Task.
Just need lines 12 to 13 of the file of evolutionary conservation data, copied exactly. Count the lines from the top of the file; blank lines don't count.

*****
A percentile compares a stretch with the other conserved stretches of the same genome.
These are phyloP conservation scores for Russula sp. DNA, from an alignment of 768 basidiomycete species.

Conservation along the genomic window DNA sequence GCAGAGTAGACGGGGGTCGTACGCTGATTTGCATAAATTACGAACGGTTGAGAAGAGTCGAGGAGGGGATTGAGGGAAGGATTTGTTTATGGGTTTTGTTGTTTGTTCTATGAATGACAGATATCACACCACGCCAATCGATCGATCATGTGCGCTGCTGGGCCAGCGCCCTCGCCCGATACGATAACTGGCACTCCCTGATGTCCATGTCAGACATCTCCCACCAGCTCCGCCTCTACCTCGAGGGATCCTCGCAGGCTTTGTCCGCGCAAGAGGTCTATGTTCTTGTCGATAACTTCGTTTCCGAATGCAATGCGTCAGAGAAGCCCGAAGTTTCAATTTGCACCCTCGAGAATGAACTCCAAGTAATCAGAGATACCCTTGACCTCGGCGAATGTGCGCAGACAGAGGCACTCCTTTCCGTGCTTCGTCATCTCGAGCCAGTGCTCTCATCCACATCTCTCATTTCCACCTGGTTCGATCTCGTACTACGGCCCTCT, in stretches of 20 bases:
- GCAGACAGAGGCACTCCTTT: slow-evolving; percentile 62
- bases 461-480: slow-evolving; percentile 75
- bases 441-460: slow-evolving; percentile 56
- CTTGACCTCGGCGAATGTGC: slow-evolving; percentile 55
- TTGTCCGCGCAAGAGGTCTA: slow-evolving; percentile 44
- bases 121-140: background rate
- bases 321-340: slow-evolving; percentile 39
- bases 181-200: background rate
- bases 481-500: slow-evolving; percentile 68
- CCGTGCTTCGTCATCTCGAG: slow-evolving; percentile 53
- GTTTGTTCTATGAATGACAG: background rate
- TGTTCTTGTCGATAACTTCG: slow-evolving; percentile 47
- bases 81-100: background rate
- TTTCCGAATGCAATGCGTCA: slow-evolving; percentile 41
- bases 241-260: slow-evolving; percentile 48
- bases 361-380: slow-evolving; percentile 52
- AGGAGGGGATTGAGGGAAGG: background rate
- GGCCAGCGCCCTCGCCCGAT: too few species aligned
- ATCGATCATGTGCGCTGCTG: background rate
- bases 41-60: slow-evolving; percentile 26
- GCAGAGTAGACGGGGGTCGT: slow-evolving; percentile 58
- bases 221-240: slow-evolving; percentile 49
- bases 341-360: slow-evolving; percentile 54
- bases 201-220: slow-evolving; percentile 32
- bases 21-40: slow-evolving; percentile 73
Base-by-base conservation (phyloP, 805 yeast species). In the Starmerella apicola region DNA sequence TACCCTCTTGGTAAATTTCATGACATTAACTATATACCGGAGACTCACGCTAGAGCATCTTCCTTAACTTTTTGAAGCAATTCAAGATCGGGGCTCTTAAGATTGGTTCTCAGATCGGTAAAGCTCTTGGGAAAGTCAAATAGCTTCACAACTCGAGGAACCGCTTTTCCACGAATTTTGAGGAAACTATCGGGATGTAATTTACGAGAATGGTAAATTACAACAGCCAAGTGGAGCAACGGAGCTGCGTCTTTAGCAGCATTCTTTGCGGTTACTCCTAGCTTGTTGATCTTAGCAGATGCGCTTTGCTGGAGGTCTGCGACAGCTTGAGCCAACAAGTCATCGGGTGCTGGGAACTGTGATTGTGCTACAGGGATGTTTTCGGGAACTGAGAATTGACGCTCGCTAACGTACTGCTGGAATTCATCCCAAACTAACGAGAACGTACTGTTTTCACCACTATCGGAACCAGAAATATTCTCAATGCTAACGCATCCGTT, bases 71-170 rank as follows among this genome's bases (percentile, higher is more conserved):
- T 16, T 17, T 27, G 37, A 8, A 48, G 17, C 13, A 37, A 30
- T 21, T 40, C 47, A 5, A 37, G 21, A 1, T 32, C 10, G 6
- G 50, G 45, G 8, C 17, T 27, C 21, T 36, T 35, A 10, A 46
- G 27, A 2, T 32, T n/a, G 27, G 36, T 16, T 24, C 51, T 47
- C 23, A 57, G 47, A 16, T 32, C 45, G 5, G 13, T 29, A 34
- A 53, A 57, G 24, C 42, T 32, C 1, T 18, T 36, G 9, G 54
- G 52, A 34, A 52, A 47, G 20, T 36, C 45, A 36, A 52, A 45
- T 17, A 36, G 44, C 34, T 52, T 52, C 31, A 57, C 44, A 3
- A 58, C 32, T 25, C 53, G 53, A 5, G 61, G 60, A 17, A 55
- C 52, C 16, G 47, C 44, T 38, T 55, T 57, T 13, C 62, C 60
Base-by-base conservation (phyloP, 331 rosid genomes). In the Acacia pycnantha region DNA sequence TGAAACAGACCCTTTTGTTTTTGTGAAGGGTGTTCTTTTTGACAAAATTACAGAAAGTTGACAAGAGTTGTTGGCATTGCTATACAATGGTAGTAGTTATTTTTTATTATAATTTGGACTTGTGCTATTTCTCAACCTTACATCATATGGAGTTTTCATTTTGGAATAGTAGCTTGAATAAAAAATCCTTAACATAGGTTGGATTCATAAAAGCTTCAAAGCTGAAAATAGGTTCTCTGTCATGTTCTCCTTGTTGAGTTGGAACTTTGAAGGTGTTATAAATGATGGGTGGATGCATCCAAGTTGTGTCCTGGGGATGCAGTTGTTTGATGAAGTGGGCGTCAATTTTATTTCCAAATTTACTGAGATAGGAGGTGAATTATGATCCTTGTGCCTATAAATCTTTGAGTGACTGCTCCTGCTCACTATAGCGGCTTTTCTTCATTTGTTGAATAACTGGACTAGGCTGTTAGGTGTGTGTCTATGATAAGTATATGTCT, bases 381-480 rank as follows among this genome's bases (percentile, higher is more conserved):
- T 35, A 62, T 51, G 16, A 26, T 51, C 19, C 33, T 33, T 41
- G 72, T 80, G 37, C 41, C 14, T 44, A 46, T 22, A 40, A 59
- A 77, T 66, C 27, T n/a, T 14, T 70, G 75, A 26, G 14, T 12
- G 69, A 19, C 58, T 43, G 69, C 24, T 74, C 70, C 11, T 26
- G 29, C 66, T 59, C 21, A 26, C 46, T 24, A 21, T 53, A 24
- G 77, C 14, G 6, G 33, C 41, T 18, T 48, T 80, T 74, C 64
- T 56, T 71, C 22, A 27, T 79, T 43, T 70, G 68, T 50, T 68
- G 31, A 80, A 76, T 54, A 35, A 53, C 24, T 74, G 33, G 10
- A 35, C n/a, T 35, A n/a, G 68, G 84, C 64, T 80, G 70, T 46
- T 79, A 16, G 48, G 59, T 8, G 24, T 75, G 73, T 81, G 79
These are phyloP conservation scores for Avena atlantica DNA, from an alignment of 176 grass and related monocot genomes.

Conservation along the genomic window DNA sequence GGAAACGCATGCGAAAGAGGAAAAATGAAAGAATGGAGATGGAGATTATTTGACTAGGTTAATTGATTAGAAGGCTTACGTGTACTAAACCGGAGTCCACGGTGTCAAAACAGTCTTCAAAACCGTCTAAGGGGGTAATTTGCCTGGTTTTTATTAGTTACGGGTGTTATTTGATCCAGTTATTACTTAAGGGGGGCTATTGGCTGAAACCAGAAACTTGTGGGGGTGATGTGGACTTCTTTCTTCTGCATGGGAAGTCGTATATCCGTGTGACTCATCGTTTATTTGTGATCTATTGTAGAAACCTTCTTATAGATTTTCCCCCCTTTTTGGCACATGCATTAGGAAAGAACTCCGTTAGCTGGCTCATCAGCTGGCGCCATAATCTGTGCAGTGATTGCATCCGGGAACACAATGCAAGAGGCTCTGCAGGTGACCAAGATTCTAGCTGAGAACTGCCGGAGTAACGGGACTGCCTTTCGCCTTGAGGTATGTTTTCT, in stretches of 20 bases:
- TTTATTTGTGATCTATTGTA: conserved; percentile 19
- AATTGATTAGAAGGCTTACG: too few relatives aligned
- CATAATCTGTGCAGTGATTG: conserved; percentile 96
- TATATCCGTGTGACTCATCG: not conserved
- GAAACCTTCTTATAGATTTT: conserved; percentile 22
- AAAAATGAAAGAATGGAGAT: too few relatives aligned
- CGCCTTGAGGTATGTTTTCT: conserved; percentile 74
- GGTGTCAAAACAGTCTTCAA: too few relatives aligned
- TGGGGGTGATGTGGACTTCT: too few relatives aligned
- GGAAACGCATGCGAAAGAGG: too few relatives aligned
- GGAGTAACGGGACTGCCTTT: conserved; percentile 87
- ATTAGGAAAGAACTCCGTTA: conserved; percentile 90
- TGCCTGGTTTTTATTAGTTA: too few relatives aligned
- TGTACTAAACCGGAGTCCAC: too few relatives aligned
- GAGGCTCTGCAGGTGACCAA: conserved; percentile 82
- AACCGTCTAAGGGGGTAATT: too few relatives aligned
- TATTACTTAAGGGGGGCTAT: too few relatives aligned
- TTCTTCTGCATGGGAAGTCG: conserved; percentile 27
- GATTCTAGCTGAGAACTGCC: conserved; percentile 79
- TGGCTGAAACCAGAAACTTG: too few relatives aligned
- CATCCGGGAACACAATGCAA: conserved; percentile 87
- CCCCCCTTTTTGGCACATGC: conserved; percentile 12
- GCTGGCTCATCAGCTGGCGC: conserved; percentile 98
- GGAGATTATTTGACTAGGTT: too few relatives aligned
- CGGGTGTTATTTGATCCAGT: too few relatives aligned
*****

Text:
- bases 481-500: slow-evolving; percentile 68
- CCGTGCTTCGTCATCTCGAG: slow-evolving; percentile 53